The security permissions for the User Profile Service Application should be configured to give the timer service account ‘Full control’ so that is can correctly access certain API methods for the ActivityManager. Listing 5 demonstrates how to create an ActivityManager using elevated UserProfileManager and context. You will require the ActivityManager in many places throughout the logic.
try
{
//This is the creation of an elevated activity manager
//If you don’t do this nothing works!!!
SPServiceContext context2 = SPServiceContext.GetContext(aSite);
userProfileManager = new UserProfileManager(context2);
string adminUserName = Environment.UserDomainName + "\\" + Environment.UserName;
if (!userProfileManager.UserExists(adminUserName))
{
Logger.TraceToDeveloper("Profile does not exist for:  " + adminUserName + " so calling create.", TraceAreaCategory);
userProfileManager.CreateUserProfile(adminUserName);
}
UserProfile p = userProfileManager.GetUserProfile(adminUserName);
activityManager = new ActivityManager(p, context2);
}
catch (UserProfileApplicationNotAvailableException ex)
{
//This is an example of logging to the operations version
Logger.LogToOperations(ex, 0, EventSeverity.Error, ErrorAreaCategory);
//You might not need to throw… up to your needs
throw;
}
Listing 5: Creating a ActivityManager with elevated security
 
So at this point we’ve retrieved the data, created an ActivityManager. The next step is to begin processing the data into ActivityEvents. In order to determine whether data should be single or multi-value you need to create an algorithm to process the data.
 
In order to facilitate the process you could use a ProcessingContainer. This holds various information for example the SPListItem, Owner and some calculated values which indicate if it’s a multi-value and has items with unique permissions. Figure 1 shows the ProcessingContainer class diagram.
 
DIWUG_Figure1_WesHackett
Figure 1: Class diagram for the ProcessingContainer
Now you may obviously have your own requirements which determine single versus multi-value, the logic detailed in Listing 6 may provide a proven starting point. The basic logic is that the data is sorted by location, then date created and finally by the created by user. This basically means that events have to be in the same location, by the same user and within a defined timespan (5 minutes in the listing) to qualify to become multi-value events.
 
As you can see the use of the processing container is to collect the information such as owner and to hold the SPListItem(s). You might be wondering why the SPListItems are being collected and not just relying on the data returned by the query. To facilitate the security trimming logic and being able to call the SPListItem method ‘DoesUserHavePermissions’ storing the SPListItem means you only have to retrieve the item once during the processing. Again for performance you will need to assess whether this approach would meet your requirements. Other approaches might involve using search based trimmers. You would also then need to extend the container with required data fields to hold the required attributes for the ActivityEvent information.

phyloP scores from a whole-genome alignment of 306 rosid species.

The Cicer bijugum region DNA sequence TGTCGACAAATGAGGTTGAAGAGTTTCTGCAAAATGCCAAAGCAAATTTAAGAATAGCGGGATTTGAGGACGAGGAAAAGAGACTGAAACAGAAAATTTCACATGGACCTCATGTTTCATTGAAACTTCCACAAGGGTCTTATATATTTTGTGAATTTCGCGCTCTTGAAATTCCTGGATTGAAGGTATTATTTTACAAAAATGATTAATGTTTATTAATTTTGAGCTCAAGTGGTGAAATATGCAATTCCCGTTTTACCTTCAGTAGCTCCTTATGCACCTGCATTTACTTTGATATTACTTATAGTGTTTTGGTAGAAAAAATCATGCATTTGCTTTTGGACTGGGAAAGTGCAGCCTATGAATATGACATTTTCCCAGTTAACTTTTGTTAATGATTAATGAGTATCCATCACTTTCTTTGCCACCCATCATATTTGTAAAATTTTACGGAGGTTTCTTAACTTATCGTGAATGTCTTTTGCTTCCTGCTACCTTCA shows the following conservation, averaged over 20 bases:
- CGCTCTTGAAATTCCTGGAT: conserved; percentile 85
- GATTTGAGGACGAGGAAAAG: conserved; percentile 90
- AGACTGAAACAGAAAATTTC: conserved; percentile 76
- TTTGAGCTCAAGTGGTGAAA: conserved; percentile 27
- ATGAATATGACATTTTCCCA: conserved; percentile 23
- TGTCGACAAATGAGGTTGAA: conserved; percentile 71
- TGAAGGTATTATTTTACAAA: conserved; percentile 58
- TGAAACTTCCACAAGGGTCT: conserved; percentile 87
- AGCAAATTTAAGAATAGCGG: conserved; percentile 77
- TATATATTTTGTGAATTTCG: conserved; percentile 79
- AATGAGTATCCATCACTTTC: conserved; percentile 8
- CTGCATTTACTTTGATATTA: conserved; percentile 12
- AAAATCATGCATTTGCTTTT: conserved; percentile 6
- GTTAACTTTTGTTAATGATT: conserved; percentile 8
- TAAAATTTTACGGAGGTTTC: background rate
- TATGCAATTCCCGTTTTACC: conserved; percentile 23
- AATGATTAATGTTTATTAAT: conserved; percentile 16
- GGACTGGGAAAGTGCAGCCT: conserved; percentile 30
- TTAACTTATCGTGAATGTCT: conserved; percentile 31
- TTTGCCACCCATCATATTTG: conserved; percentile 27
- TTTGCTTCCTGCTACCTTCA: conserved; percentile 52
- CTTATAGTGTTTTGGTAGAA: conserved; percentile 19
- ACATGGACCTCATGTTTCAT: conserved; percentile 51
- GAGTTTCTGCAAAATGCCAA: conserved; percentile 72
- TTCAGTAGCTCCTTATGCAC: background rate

Logger.TraceToDeveloper("Sorting data", TraceAreaCategory);
TimeSpan fiveMinuteTimeSpan = new TimeSpan(0, 5, 0);
//Select it
var itemData = from g in dtAllItems.AsEnumerable()
select g;
var sortedItemData = itemData.OrderBy(item => (item["EncodedAbsUrl"] + (item["FileRef"].ToString().Substring(0, item["FileRef"].ToString().LastIndexOf("/") + 1)).Substring(item["FileRef"].ToString().IndexOf("#") + 1))).ThenByDescending(x => x["Author"]).ThenBy(x => x["Created"]);
string previousUrl = String.Empty;
string previousOwner = String.Empty;
DateTime previousDateTime = DateTime.Now;
bool firstCycle = true;
//Instantiate the processing containers collection
List<ProcessingContainer> activityContainers = new List<ProcessingContainer>();
//Create the first container before entering the
ProcessingContainer currentContainer = null;
//Iterate the sorted collection to generate the processing container
foreach (var sortedItem in sortedItemData)
{
string url = sortedItem["EncodedAbsUrl"] + (sortedItem["FileRef"].ToString().Substring(0, sortedItem["FileRef"].ToString().LastIndexOf("/") + 1)).Substring(sortedItem["FileRef"].ToString().IndexOf("#") + 1);
string owner = sortedItem["Author"].ToString().Substring(sortedItem["Author"].ToString().IndexOf("#") + 1);
DateTime dateTime = Convert.ToDateTime(sortedItem["Created"].ToString());
string cleanFileRef = sortedItem["FileRef"].ToString().Substring(sortedItem["FileRef"].ToString().IndexOf("#") + 1);
Logger.TraceToDeveloper("Sorting data for location " + url, TraceAreaCategory);
Logger.TraceToDeveloper("Sorting data for the file " + cleanFileRef, TraceAreaCategory);
TimeSpan timeDifference = dateTime – previousDateTime;
//Only check if we’ve been through before
if (!firstCycle)
{
Logger.TraceToDeveloper("Not First data cycle", TraceAreaCategory);
//Check to see if this item should become a multivalue addition to the current processing container
if ((url == previousUrl) && (owner == previousOwner) && (timeDifference.Ticks < fiveMinuteTimeSpan.Ticks))
{
Logger.TraceToDeveloper("The event matched a previous item", TraceAreaCategory);
//If no container create a new one
if (currentContainer == null)
{
currentContainer = new ProcessingContainer();
currentContainer.Url = url;
currentContainer.Owner = owner;
}
//Get the list item
using (SPSite siteCollection = new SPSite(url))
{
using (SPWeb myWeb = siteCollection.OpenWeb())
{
SPListItem currentItem = myWeb.GetListItem(cleanFileRef);
if (currentItem != null)
{
currentContainer.ListItems.Add(currentItem);
}
}
}
//Set the previous values ready for the next run through
previousOwner = owner;
previousUrl = url;
previousDateTime = dateTime;